With two debates behind us and debate #3 tonight, here’s what we know: Congressman King has a middle class problem.
The fact is he has a ten-year record in Congress of voting against the best interests of the middle class and supporting policies that increase their burden. At the same time he has been consistently on the side of the wealthy and special interests. Congressman King had an opportunity during the first two debates to explain this record and make his case for reelection. Instead, he used that opportunity to double-down on his misplaced priorities.
On issue after issue, Congressman King is out-of-touch with what’s best for middle class families. Meanwhile, Christie Vilsack has used these debates to show that as a member of Congress, she will focus on these 39 counties and work to build layers of economic opportunity and rebuild the middle class. Voters know that she’s not interested in advancing a partisan agenda or making a name for herself on cable news, she’s only interested in fighting for Iowa and the families across the 4th District that deserve a member of Congress who’s on their side.
Here are some of Congressman King’s most extreme and out-of-touch stances that he has defended during the first two debates. With more debates coming up, will King continue to defend his anti-middle class record?
King once again defended accepting five pay raises worth nearly $20,000, which have brought his salary to a total of $174,000. King told the Clay County audience “no member of Congress has received a pay raise since I’ve been there. There are adjustments because of the cost of living formulas.” King added that his own pay has “been frozen since 2009.”
King apparently forgot that he already defended his pay raises this year. In May, the Des Moines Register reported, “King defended his salary increases, saying he was deserving of a raise.” King also defended his pay raises in 2008, when he told the Des Moines Register “If nobody has enough nerve to vote for a pay raise, we would still be making what the first Congress is making instead of the 110th Congress.” King also forgot that in 2009 that he was one of only 24 members of Congress to vote against a rule, which would have blocked an automatic pay, raise for members of Congress.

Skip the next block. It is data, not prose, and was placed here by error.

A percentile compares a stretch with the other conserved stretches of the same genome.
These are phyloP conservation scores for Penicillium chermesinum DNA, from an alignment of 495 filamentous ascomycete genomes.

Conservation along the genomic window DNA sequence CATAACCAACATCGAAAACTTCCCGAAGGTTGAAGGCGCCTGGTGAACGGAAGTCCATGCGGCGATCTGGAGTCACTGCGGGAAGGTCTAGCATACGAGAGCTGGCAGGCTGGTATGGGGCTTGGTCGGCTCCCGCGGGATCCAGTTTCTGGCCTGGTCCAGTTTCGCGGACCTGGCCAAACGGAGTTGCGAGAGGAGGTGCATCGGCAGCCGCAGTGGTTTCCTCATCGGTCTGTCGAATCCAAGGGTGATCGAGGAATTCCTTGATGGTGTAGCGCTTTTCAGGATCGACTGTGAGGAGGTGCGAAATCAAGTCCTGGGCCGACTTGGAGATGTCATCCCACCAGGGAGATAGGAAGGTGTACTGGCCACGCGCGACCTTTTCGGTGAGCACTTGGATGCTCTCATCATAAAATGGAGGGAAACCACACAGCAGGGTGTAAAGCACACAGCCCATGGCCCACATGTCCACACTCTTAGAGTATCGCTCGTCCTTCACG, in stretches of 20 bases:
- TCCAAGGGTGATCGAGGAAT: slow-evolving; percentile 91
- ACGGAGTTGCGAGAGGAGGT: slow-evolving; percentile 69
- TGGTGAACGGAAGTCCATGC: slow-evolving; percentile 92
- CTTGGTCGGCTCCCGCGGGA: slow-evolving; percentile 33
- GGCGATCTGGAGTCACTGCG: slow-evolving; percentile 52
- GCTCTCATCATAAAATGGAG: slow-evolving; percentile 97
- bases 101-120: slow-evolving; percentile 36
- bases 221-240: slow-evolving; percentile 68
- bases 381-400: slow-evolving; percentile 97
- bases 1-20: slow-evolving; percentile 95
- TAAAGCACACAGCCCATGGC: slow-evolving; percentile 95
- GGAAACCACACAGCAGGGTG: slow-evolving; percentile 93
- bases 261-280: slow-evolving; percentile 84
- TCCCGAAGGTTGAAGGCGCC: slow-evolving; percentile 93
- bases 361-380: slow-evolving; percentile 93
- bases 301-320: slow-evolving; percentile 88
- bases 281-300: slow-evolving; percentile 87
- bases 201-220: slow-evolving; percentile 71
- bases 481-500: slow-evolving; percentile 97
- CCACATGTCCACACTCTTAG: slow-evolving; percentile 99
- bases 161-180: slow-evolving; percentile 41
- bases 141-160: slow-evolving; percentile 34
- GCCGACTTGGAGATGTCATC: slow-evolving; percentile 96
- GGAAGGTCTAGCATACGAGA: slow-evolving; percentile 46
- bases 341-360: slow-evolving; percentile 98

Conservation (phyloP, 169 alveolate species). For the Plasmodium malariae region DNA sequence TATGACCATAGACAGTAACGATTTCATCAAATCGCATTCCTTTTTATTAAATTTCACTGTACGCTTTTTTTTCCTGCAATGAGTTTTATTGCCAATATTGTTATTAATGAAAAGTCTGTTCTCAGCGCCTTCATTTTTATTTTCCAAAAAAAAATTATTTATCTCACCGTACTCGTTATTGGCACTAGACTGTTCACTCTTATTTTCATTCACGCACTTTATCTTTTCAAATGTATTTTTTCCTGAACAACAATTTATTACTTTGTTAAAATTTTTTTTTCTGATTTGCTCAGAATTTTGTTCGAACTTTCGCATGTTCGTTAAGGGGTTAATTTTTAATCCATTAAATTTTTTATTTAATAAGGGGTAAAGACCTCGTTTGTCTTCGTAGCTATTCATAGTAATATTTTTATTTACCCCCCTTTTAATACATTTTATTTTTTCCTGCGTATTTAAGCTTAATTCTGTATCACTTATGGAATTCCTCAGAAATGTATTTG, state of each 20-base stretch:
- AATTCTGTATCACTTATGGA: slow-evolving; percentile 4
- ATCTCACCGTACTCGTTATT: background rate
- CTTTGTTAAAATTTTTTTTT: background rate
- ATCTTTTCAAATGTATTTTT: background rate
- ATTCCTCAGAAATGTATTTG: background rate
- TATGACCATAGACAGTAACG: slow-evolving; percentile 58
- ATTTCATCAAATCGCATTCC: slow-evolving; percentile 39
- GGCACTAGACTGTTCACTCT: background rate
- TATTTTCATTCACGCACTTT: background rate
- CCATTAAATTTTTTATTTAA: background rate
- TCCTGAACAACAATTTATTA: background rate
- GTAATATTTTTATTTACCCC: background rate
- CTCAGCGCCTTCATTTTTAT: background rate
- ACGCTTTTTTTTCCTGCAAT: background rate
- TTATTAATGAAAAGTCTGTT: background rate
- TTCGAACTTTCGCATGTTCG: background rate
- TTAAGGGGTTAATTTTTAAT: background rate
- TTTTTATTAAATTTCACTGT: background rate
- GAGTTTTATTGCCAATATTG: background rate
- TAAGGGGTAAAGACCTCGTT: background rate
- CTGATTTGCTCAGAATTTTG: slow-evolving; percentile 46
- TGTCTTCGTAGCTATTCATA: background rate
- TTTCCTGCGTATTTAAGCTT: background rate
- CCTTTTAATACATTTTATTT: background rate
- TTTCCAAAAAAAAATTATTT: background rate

King also continued to mislead Iowans on the impact of health care reform. King refuses to consider anything other than full repeal of the health care bill, even as Republican presidential nominee Mitt Romney this weekend said, “I’m not getting rid of all of health care reform.”
King also claimed during Saturday’s debate that before health care reform was passed, only four percent of people were uninsured. In reality, census data shows that in 2009 16.7 percent of all Americans were uninsured.
If King had his way he would repeal the provisions in the bill allowing young adults to stay on their parent’s health insurance until they’re 26, once again allow discrimination based on pre-existing conditions and bring back the donut hole in Medicare Part D.
In both debates Congressman King defended his so-called Fair Tax plan. This once again pits King against Mitt Romney who said that the Fair Tax’s tax increase on the middle class is “not an outcome that will or should gain traction with the American public.”
Even with the Fair Tax’s “prebate” and changes to the tax code, the plan would actually increase taxes on middle class families while giving a tax break to the rich. According to Businessweek, “Compared with the current system, the Fair Tax would be a boon to the highest earners.”